'Cleansing the Highway of Tears': Toronto students learn about MMIW in cross-country musical collaboration
Music teacher inspired by Prince George, B.C., singer-songwriter's performance on CBC Radio
Classical music students in downtown Toronto have added an orchestral arrangement to a song about British Columbia's Highway of Tears written by a Lheidli T'enneh singer-songwriter in Prince George.
Kym Gouchie wrote Cleansing the Highway of Tears while taking part in a healing walk during the summer of 2016.
The walk was aimed at raising awareness about the women and girls who have gone missing or been murdered along Highway 16 between Prince George and Prince Rupert.
"Being out there on the highway with vehicles passing by, you have no idea who's approaching you, is a very, very scary and vulnerable feeling," she said.
Being out there on the highway ... is a very, very scary and vulnerable feeling.- Kym Gouchie
"When I sing 'we are cleansing the Highway of Tears when we walk,' it is placing a positive energy over that highway. It's creating prayer and thoughtfulness and creating awareness of that highway."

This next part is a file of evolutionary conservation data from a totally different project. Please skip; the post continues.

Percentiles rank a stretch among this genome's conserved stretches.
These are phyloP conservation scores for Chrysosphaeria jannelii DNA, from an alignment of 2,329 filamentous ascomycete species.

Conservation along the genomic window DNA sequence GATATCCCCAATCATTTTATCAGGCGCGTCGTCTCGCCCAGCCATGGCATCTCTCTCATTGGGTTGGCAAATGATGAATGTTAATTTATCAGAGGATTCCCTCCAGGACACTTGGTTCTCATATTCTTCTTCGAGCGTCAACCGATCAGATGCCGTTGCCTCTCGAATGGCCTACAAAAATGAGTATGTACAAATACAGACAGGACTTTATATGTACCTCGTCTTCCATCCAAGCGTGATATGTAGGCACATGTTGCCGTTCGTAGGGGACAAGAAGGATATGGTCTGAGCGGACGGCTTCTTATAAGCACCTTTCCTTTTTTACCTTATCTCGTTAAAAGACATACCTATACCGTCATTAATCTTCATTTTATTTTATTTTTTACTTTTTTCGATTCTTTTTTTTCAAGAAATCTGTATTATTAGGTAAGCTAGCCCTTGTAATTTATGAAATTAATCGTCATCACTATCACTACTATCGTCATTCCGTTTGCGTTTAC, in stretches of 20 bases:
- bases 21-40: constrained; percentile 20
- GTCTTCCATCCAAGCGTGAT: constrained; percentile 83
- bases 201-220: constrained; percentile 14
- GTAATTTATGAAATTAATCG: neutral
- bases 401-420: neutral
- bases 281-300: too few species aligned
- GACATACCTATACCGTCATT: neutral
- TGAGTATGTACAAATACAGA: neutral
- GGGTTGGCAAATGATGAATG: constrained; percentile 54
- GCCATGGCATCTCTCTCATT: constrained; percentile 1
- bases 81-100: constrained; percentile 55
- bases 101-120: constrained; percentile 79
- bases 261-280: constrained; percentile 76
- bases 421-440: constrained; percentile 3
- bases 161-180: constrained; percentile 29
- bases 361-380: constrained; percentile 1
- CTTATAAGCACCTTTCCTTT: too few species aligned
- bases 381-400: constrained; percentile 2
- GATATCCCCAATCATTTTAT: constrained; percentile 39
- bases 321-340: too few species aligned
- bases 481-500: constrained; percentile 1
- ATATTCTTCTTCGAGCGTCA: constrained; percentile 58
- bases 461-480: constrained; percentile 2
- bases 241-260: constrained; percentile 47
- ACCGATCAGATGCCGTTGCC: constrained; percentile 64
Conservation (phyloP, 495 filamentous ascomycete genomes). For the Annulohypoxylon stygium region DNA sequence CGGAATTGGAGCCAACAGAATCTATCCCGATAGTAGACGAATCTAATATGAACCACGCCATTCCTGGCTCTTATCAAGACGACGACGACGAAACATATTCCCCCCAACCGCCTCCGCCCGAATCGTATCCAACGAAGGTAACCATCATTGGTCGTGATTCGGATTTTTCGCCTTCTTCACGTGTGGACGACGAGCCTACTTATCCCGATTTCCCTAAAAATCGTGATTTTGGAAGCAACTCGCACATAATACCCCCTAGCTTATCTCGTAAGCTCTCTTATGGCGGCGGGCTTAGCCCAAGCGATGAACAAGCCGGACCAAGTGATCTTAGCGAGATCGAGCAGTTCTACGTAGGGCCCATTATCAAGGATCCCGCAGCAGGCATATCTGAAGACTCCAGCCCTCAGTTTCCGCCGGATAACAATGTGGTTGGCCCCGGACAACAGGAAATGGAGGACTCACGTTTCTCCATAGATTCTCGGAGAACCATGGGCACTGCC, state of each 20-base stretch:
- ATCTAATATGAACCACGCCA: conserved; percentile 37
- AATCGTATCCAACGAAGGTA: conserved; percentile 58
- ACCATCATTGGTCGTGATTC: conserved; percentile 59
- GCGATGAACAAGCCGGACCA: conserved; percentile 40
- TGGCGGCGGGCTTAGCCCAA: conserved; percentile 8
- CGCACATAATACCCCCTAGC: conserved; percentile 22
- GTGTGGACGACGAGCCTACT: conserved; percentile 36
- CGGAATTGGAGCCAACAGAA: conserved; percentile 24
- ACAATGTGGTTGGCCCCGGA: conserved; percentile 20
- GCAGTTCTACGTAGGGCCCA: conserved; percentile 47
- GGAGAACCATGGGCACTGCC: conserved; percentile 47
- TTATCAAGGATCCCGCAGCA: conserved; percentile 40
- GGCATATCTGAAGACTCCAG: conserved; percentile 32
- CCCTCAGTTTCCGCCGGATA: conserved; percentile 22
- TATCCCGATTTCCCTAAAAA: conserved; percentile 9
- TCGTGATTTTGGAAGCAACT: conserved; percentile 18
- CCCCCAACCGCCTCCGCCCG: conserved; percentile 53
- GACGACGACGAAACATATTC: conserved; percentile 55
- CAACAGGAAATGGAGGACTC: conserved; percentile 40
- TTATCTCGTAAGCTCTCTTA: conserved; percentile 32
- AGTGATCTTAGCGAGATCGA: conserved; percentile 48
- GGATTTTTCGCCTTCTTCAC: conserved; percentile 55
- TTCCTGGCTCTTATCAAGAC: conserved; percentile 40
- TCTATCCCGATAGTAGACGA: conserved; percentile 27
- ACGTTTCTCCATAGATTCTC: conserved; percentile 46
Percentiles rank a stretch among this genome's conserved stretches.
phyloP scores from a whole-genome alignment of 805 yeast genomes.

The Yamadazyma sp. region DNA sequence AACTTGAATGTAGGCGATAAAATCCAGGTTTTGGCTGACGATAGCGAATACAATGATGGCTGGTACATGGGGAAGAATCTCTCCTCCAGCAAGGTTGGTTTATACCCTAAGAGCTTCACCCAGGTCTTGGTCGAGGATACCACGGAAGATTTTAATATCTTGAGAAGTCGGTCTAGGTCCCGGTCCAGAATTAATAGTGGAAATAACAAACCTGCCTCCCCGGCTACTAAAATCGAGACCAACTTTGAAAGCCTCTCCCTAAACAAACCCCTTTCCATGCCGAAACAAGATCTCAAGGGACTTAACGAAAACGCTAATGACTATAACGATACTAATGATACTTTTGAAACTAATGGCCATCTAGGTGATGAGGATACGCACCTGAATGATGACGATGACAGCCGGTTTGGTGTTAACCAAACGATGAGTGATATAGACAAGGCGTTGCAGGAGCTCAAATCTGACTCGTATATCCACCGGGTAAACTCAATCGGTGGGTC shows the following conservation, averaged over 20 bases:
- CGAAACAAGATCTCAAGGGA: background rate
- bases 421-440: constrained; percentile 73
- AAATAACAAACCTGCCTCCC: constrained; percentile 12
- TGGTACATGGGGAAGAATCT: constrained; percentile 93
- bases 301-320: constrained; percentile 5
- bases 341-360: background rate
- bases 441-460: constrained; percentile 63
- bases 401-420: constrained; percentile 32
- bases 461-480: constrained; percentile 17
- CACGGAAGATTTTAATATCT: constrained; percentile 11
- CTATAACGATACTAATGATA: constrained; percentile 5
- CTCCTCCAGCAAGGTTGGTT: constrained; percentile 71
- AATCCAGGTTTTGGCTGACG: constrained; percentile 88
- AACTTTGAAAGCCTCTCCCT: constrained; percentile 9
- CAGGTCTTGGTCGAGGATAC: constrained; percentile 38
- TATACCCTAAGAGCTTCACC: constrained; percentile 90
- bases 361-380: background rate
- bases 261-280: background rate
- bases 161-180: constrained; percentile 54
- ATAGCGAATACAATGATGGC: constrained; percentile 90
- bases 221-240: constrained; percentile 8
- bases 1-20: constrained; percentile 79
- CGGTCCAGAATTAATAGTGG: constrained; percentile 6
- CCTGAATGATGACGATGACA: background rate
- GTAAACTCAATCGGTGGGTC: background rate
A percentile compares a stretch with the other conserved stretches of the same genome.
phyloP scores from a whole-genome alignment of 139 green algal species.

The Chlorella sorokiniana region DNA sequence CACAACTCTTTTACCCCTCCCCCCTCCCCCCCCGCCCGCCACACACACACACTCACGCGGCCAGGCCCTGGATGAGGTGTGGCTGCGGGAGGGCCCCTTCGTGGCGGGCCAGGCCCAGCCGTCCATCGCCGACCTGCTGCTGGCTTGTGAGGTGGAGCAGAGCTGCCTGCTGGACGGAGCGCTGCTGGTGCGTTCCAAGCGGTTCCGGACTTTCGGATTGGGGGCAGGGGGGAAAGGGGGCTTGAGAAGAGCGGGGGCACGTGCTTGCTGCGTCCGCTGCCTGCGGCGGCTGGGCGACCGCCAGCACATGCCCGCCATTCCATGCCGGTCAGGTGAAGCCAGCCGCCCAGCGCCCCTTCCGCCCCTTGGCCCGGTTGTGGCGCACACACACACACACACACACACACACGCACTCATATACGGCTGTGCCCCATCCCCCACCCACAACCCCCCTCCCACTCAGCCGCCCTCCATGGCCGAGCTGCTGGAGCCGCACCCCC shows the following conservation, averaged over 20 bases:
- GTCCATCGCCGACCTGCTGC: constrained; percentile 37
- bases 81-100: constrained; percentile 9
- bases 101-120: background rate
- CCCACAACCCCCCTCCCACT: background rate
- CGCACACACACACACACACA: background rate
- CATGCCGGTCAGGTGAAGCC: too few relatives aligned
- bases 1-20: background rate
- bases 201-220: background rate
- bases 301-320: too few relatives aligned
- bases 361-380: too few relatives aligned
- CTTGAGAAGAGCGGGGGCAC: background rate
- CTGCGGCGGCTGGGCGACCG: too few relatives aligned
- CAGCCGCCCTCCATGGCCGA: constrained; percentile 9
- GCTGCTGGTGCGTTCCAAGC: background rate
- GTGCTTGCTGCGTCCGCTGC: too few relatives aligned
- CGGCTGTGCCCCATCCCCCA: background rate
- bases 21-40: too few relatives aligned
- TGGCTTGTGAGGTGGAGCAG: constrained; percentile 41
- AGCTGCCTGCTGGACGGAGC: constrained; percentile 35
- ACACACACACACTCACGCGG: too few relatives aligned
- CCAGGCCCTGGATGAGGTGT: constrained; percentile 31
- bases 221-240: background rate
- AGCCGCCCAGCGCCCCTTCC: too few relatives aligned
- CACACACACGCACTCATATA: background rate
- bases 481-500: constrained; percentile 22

Gouchie was invited to perform the song at a forum about missing and murdered Indigenous women hosted by CBC Radio's The Current in October 2016.
The performance was broadcast nationally and caught the ear of Angela Rudden, principal violist with the National Ballet of Canada and a music instructor at Toronto's Dixon Hall Music School.
"I feel so strongly about the sadness of this situation, of the Highway of Tears," she said.
"Whenever I hear stories about that, it kind of makes my heart really heavy and I just want to cry."
'They felt the power of this song'
She recorded Gouchie's performance when it aired later, and brought it to the school.
Rudden and her students then set about writing an orchestral score to accompany the song.
"I sat here with my viola and I just sort of figured out a background track that would work," she explained.
"I'm not that great of a composer so the kids would say 'I think that note is wrong.'"
Rudden believes the project is helping the kids learn about more than just music.
"The thing that is so important about this song for these kids in downtown Toronto is that they would never consider the idea that one would have to hitchhike on a highway to get from one place to another," she said.
"You can tell it really touched them and they felt the power of this song."
Gouchie recorded a new vocal track to go along with the arrangement and is including it on an upcoming album.
"We're conveying a message to the world," she said.
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